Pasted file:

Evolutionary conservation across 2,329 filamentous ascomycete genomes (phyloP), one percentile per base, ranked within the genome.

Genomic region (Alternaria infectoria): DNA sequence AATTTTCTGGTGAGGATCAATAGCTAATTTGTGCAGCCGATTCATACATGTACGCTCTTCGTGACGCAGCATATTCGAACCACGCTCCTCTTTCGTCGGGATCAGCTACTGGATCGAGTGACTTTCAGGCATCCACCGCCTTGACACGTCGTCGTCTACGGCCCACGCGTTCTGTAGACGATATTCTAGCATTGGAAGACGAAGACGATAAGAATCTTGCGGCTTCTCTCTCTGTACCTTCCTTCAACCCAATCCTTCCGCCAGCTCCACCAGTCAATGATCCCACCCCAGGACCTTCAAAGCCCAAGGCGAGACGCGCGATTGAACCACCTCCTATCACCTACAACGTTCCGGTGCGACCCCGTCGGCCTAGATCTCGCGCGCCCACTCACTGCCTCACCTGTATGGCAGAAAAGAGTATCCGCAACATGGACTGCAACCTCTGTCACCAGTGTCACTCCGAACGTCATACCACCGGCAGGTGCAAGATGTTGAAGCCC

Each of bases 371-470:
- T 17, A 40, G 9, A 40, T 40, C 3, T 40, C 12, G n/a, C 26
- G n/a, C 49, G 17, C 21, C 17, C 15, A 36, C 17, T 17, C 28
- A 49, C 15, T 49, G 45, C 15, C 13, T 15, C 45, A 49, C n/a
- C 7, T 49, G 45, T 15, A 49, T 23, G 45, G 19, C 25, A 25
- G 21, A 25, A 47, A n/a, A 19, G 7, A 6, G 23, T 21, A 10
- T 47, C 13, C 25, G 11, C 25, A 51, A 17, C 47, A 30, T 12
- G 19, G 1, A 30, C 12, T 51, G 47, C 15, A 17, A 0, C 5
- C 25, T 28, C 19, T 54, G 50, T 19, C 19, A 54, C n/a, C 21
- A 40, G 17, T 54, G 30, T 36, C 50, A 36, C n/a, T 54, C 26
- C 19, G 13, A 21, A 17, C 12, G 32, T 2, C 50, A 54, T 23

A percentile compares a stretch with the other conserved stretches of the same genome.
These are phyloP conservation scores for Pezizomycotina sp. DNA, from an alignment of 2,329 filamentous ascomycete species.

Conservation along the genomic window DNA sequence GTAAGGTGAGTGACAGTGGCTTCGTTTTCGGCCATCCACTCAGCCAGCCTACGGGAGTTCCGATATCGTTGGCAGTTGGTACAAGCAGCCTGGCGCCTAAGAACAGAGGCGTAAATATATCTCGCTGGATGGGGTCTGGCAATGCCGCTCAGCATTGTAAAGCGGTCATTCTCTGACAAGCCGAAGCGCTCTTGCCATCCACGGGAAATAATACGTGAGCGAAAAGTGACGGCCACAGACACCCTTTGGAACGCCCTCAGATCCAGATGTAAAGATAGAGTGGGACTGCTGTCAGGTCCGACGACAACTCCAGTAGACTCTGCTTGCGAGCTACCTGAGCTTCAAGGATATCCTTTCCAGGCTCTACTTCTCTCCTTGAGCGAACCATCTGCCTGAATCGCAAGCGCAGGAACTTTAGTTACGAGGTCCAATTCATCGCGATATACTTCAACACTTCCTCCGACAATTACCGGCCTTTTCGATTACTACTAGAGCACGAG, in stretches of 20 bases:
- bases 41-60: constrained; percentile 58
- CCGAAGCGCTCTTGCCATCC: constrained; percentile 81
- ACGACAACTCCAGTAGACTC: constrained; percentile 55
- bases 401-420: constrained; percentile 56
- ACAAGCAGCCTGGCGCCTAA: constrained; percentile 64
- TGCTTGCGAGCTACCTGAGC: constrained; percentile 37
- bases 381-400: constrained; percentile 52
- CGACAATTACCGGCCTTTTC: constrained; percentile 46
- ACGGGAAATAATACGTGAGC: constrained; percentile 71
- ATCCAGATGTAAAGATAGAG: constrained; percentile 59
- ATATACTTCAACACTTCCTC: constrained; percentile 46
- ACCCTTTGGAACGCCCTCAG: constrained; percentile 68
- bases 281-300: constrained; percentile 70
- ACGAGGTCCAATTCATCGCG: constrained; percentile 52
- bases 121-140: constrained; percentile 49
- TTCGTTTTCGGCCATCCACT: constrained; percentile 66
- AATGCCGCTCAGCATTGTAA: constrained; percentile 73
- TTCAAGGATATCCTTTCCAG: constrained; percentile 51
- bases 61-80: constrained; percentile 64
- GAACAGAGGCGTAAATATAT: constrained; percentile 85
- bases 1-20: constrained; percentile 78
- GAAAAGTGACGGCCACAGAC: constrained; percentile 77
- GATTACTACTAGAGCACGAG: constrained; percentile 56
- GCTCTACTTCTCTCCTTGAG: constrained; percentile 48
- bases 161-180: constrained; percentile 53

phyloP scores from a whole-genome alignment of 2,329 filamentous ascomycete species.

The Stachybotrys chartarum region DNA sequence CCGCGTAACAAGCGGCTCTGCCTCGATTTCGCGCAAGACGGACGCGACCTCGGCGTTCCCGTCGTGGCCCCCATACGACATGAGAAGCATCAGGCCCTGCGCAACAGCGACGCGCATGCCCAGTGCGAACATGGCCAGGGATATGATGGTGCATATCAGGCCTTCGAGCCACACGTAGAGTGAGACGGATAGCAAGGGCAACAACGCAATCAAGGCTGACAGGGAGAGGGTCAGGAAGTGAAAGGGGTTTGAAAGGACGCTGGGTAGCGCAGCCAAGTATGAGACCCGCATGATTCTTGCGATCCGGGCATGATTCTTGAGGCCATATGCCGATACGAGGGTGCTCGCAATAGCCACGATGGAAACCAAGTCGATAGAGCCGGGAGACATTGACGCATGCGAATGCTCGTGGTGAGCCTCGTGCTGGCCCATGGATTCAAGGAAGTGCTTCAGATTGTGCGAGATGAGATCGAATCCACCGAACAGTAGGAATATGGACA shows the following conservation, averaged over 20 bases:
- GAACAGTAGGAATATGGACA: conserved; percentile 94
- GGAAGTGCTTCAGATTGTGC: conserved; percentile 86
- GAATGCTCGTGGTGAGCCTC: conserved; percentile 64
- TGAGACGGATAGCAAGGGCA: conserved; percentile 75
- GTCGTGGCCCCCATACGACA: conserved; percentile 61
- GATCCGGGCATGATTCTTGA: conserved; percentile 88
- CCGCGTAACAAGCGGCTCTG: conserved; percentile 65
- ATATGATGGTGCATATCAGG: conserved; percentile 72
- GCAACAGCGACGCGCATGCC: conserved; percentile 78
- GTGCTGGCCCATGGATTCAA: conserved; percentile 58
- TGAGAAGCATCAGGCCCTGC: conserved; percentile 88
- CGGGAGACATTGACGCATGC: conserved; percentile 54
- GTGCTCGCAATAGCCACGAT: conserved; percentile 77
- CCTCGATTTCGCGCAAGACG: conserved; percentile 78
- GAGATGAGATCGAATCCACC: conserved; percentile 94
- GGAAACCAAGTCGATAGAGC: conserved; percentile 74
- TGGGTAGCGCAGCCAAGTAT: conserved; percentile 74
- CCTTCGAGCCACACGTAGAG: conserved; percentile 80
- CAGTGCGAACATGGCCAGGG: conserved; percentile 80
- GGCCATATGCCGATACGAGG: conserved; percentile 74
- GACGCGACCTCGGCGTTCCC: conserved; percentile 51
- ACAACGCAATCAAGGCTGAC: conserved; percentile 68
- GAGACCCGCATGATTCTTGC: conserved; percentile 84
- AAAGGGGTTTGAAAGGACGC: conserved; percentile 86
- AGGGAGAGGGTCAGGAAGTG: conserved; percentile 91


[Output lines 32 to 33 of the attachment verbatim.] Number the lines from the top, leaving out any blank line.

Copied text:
- TTCGTTTTCGGCCATCCACT: constrained; percentile 66
- AATGCCGCTCAGCATTGTAA: constrained; percentile 73